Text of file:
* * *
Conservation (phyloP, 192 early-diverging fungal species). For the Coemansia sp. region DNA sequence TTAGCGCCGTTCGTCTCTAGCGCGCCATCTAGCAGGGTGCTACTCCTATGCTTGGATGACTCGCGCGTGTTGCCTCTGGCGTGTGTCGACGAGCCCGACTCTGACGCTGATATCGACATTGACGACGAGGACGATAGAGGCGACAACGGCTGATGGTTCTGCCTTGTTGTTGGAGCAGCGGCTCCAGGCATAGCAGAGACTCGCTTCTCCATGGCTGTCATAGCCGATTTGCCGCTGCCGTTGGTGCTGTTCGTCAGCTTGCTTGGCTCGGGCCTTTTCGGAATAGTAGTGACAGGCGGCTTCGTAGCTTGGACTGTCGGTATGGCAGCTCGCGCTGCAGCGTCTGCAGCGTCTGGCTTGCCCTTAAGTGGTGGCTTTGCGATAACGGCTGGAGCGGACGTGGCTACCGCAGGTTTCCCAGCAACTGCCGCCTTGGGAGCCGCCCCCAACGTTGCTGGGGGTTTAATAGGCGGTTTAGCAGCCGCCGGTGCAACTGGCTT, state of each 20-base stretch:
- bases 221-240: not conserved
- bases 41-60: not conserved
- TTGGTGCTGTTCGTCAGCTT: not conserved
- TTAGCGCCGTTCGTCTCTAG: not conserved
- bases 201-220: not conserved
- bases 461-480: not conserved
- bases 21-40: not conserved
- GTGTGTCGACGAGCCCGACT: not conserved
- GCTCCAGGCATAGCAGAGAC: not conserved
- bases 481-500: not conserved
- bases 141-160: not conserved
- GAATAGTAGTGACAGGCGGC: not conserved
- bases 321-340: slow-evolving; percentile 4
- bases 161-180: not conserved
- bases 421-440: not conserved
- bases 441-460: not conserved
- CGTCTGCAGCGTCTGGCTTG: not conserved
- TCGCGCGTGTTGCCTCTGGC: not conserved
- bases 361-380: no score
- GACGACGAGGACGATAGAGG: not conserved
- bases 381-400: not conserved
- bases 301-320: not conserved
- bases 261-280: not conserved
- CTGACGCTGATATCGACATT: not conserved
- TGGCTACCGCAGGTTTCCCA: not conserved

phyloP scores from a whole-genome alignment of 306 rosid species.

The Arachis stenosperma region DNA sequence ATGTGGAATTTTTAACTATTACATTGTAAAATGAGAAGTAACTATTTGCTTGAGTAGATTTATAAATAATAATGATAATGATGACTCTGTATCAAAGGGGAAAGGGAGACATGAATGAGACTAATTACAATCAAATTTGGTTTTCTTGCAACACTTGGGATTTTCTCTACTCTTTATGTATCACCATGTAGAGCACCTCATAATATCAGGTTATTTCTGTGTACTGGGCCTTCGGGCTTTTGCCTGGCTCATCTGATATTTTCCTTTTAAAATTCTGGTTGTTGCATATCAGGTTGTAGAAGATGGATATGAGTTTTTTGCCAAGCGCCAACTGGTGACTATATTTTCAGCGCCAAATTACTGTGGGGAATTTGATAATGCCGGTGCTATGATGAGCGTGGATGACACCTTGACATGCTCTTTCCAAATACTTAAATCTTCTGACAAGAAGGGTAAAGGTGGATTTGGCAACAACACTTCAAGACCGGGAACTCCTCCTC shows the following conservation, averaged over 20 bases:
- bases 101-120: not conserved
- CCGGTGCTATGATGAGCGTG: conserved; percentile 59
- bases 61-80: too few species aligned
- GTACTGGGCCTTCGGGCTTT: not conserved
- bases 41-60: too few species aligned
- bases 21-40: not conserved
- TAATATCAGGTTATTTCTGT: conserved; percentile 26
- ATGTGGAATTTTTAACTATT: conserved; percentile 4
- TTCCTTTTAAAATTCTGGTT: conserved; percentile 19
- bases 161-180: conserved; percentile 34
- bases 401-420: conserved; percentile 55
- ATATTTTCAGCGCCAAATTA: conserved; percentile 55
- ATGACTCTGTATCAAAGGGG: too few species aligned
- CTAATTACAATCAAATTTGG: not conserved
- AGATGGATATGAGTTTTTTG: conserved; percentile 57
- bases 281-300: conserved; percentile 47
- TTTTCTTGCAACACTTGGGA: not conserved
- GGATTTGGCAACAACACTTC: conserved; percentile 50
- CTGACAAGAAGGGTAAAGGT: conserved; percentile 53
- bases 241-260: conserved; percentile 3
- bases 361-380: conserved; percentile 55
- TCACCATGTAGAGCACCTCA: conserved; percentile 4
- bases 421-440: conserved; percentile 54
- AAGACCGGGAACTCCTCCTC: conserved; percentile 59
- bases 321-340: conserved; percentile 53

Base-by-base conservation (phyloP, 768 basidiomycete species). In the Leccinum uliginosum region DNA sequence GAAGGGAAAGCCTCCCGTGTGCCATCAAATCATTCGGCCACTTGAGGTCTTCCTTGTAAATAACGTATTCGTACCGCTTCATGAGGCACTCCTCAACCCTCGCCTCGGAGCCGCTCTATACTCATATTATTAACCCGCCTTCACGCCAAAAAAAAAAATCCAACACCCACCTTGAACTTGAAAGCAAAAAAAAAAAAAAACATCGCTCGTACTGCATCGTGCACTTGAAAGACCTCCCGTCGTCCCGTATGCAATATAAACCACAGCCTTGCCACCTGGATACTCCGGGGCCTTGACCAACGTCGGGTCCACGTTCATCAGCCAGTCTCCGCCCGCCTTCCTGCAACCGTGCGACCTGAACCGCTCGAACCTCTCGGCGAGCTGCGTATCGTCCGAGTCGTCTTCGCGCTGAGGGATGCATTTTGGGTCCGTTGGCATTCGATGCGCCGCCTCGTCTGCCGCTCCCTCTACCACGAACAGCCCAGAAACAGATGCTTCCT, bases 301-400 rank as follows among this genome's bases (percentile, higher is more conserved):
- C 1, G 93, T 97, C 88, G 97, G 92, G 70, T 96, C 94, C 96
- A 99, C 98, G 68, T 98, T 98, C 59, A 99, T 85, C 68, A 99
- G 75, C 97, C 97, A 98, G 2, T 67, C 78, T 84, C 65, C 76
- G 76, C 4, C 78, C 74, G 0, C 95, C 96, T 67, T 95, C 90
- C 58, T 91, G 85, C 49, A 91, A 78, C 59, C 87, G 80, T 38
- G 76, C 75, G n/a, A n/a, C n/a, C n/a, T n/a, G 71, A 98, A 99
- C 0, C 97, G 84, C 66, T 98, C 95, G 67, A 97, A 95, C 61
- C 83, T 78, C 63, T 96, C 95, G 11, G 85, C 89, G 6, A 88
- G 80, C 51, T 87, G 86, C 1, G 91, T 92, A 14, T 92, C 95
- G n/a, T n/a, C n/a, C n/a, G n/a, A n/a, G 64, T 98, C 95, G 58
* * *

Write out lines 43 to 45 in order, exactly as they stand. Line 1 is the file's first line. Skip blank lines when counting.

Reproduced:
- AGATGGATATGAGTTTTTTG: conserved; percentile 57
- bases 281-300: conserved; percentile 47
- TTTTCTTGCAACACTTGGGA: not conserved